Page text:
Bono isn’t touring the United States next week; Pope Benedict XVI is. Reporters David Van Biema and Jeff Israely elevated a minor element of Benedict’s pontificate to the status of a major one.Well, I don't know about that. I'd say the authors (David Van Biema and Jeff Israely) managed to do their homework and did a decent job of covering an aspect of Benedict's thought that has, by and large, gone underreported: what does Benedict appreciate about America? As opposed to the dime-a-dozen articles playing the MSM Word Association Game, theirs was a rather refreshing read.
Yes, the story acknowledges that Benedict is concerned about moral relativism and secularization in American life. But the reporters treat this as a side issue. Their emphasis is misplaced, and not just because one of Benedict’s key messages is that a “dictatorship of relativism” threatens Western civilization.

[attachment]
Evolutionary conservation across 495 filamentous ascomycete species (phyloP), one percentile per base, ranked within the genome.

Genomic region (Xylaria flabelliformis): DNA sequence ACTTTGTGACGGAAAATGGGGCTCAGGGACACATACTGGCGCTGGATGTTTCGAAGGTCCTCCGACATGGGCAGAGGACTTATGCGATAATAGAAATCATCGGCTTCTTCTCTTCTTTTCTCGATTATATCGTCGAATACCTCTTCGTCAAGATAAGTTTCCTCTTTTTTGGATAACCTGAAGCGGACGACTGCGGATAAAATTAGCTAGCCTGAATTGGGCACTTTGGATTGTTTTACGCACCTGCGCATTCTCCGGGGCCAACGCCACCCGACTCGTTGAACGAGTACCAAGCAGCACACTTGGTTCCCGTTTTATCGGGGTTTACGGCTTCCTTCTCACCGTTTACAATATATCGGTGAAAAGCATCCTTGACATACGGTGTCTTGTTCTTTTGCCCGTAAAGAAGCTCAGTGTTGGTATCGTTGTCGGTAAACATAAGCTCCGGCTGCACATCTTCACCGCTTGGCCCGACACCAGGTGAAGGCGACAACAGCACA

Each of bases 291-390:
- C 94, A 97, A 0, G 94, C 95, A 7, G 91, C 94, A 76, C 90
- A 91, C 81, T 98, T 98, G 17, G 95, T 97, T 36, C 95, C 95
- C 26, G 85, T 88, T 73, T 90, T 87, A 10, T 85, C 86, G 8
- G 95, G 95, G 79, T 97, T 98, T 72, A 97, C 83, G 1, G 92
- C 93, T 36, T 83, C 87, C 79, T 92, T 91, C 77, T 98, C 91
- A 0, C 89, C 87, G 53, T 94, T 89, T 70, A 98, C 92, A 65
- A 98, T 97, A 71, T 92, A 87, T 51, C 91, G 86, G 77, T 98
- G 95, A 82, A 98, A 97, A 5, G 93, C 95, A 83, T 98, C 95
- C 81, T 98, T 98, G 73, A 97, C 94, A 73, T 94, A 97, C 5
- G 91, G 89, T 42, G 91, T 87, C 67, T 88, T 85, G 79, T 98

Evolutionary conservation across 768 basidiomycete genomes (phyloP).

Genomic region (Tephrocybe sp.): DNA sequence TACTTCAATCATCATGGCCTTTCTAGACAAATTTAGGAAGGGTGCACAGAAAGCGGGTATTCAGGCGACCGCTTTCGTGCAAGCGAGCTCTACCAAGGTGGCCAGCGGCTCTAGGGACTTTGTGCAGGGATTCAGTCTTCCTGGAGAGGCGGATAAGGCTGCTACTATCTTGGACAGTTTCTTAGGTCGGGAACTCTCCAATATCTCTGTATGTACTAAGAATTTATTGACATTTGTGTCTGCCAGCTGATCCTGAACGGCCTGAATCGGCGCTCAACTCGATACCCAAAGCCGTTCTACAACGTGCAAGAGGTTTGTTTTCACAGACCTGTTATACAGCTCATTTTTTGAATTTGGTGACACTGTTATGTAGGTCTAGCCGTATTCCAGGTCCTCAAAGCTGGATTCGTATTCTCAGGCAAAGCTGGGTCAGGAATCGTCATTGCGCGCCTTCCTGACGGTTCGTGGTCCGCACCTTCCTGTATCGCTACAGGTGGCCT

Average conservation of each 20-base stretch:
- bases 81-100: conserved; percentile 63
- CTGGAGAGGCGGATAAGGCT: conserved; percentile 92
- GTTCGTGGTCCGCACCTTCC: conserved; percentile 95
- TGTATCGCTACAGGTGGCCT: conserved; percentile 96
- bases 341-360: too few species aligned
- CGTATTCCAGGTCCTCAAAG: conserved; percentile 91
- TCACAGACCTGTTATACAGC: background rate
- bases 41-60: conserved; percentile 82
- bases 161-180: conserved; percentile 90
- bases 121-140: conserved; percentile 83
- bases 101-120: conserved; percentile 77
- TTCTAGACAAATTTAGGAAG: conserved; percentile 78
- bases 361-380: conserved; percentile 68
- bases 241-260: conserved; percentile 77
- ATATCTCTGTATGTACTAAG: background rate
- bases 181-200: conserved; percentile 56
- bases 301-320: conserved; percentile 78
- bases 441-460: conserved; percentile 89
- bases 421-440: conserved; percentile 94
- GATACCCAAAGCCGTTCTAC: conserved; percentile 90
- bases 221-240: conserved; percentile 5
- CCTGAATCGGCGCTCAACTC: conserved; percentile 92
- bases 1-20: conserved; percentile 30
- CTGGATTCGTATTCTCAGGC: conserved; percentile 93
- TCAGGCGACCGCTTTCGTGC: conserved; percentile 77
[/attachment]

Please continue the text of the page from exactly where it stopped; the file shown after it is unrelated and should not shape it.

As my friend Dan Kearns points out, a second theme of Benedict is that Christianity offers “consolation, hope, and joy in a seemingly dark universe.” His first encylicals are titled “God is Love” (Deus Caritas) and “Hope” (Spe Salvi). The theme of his visit is “Christ Our Hope.”
As Jay Anderson points out, Tom McFeely has written an article for the April 13-19 issue of National Catholic Register titled "The Pope of America" [available by subscription only], which makes the same point. Perhaps McFeely missed the big picture as well?